Outside the South

Emerald City {Seattle, WA}

In early June of 2012, my family headed west to cruise The Last Frontier (aka Alaska), but our trip started a couple of days early as we spent a little over 24 hours exploring Seattle!

Seattle has several nicknames and one of those is “Rain City”, but we lucked up and it didn’t rain on us one bit while we were exploring! The great thing about this city, depending on where you get your hotel, is a lot of the “tourist” sites are within easy walking distance of each other.

So, which sites did we see in our short visit? See below for some recommendations for your next visit to the Emerald City.

Pike Place Market

Pike Place Market opened its doors in August 1907, and today millions of visitors wander the market’s stalls each year. The Market has over 200 craft vendors, 85 farm tables, restaurants, and more. Pike Place Market’s most recognizable landmark is the Public Market clock and sign, which was installed in 1927 and is one of the oldest outdoor neon pieces on the West Coast. In addition to all the sights, sounds and smells at the Market the second top site to see in Seattle is the original Starbucks.

Pike Place Market | Seattle, WA Pike Place Market | Seattle, WA Pike Place Market | Seattle, WA

Original Starbucks

Starbucks opened its doors in 1971, but moved to the Pike Place location in 1975. I recommend getting there mid-morning to avoid the super long lines (the store is open 7 days a week from 6am-9pm), but be prepared to only order coffee (or any drink) since they do not offer food. Lastly, be sure to check out the logo as this is the only store to display the original logo.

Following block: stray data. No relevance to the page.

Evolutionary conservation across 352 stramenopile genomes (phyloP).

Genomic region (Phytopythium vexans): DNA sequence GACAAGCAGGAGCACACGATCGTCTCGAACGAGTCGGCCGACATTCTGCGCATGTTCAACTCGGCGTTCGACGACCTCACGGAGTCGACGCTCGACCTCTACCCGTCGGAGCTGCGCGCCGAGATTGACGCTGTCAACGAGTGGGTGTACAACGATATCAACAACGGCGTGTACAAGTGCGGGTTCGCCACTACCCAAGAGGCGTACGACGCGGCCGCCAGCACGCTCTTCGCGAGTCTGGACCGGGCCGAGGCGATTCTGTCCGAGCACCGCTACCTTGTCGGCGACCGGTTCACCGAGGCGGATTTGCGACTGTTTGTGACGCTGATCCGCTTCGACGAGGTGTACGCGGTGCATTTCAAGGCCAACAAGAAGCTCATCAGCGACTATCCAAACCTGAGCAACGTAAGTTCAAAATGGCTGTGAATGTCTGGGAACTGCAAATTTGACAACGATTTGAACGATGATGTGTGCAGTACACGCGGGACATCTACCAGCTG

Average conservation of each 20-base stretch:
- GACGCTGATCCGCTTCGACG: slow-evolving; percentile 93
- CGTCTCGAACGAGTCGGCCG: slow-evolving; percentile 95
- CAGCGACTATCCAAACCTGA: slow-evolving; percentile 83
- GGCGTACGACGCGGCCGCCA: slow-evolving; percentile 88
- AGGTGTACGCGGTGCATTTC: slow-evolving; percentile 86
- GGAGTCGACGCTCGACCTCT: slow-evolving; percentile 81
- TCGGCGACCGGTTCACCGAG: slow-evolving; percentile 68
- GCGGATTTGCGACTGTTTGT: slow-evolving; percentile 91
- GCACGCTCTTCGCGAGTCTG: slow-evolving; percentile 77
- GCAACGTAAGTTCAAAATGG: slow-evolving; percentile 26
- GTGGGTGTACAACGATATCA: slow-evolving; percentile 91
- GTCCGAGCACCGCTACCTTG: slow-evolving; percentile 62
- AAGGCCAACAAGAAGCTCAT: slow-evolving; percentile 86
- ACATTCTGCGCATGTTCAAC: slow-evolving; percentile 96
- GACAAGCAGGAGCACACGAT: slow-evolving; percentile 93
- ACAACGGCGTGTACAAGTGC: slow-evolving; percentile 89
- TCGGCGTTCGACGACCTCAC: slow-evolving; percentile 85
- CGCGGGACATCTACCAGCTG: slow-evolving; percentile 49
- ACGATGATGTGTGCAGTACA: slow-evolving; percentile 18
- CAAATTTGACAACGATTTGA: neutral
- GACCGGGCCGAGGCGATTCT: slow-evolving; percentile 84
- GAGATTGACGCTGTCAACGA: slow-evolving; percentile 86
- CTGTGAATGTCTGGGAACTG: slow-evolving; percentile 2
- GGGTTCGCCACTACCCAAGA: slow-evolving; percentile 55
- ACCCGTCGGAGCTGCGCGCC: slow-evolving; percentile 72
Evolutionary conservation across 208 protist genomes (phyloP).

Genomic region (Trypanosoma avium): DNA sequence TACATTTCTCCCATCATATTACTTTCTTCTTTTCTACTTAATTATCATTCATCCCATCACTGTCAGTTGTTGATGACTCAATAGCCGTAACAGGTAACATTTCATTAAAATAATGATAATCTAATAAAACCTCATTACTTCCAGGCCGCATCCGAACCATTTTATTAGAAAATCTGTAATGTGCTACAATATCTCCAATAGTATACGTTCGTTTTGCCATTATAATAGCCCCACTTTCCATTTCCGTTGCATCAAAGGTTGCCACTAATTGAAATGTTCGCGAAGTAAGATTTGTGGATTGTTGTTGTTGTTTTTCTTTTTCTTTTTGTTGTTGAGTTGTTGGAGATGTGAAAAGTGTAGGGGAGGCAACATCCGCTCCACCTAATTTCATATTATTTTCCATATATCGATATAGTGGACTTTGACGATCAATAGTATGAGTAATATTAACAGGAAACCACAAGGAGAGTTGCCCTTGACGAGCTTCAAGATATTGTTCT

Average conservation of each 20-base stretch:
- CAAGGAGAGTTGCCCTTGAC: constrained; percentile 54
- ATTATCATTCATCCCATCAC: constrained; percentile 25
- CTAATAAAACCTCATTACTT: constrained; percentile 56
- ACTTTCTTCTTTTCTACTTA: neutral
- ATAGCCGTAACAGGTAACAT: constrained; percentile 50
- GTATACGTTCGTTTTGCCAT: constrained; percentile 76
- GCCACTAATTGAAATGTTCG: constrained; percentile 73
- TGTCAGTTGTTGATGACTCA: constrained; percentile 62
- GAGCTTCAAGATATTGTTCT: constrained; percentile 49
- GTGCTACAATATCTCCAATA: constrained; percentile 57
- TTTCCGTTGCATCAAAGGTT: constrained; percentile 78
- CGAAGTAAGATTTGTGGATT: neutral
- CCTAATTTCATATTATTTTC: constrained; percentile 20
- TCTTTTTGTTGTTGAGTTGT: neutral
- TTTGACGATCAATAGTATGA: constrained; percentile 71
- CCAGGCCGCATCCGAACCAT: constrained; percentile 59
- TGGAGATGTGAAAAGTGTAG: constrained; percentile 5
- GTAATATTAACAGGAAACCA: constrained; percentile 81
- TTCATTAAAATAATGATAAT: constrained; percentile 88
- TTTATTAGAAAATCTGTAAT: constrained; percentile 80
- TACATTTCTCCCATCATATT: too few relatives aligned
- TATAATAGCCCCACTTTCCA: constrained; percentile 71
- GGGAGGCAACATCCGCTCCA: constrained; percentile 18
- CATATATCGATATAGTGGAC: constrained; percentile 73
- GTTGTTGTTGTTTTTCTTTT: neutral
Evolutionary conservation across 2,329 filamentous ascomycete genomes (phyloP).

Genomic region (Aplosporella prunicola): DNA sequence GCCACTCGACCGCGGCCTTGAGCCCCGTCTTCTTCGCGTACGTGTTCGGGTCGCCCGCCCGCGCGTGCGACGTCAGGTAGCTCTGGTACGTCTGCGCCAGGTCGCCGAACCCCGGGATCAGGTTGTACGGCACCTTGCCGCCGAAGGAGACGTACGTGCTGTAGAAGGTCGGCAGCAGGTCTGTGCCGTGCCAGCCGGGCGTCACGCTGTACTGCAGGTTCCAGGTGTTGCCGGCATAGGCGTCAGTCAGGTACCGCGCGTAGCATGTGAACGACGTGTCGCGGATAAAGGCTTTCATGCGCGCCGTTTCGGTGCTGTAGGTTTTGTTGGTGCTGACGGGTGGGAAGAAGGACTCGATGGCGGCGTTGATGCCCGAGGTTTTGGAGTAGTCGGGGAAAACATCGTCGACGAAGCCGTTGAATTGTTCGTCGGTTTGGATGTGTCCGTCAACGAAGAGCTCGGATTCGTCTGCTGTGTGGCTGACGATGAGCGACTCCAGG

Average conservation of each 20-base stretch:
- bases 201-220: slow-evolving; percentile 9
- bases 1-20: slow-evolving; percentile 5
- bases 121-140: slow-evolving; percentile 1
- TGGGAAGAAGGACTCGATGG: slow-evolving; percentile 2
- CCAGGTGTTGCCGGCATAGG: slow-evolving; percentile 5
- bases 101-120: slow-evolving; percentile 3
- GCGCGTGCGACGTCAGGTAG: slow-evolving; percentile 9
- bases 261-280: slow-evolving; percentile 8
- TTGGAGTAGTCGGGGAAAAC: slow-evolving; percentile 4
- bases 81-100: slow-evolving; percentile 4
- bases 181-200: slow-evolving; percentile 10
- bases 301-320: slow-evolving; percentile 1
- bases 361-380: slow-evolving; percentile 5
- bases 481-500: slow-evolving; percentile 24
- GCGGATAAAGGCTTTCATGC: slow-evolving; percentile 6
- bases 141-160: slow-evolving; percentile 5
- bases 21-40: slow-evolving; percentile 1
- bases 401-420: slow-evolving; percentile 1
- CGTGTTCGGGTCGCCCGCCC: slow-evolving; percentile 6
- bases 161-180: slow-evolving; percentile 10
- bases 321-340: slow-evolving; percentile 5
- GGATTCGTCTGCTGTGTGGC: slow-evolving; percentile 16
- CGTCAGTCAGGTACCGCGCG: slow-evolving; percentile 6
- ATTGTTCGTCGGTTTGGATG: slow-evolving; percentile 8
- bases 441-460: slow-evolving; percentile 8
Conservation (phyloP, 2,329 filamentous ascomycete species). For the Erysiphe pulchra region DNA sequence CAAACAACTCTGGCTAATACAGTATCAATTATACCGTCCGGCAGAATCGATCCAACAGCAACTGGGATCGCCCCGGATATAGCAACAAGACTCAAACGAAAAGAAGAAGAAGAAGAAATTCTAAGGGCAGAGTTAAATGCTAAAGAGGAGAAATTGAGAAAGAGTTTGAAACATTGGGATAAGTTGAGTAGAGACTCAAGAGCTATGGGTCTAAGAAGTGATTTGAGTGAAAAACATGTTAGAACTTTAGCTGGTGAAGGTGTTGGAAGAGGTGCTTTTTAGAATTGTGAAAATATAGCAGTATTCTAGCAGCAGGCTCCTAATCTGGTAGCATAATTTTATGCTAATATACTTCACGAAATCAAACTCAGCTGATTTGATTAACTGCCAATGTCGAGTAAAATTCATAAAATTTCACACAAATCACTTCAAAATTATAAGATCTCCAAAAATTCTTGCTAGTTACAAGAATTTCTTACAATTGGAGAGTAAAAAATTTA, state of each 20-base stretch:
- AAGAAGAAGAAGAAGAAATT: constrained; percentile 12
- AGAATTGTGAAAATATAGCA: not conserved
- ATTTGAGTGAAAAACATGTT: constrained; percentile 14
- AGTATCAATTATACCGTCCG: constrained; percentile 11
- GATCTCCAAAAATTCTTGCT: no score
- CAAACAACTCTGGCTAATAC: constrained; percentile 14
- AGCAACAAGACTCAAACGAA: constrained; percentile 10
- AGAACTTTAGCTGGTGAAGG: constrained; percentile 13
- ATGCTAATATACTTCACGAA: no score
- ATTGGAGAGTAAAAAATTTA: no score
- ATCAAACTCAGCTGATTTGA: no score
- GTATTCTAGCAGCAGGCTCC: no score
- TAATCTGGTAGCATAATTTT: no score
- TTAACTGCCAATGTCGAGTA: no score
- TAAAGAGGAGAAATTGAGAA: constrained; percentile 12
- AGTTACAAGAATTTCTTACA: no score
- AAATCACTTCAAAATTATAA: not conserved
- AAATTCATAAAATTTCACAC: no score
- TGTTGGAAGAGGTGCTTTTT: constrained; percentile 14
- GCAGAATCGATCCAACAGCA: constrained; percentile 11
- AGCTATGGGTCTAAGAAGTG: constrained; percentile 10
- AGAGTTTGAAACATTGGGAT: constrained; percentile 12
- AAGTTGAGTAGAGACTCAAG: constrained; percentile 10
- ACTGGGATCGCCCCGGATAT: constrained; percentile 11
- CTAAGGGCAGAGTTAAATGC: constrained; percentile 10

Starbucks | Seattle, WA Starbucks | Seattle, WA Southern Exhilaration: Starbucks | Seattle, WA

Seattle Underground Tour

The Seattle Underground Tour was one of my favorite sites in Seattle. I highly recommend it if you want to learn more about Seattle’s history. The walking tour takes you to some exclusive sections of the city that you normally would not experience. It’s a fun way to learn all about some of the quirks that make this city so unique.

Space Needle

The Space Needle is probably one of the most iconic landmarks in Seattle, and has a prominent place in the Seattle skyline. Built for the 1962 World’s Fair, the Space Needle was completed in December 1961 and opened its doors for the first time on April 21, 1962. Standing at 605 feet it has been offering visitors a sky-high perspective of the Emerald City since the day it opened its doors. We were lucky enough to be there during the Needle’s 50th anniversary, and it was sporting its original “Galaxy Orange” roof color. I highly recommend getting tickets to the Observation Deck to see a 360 degree view of the city. We did the Day/Night passes ($10 more) to see the city show off at different times.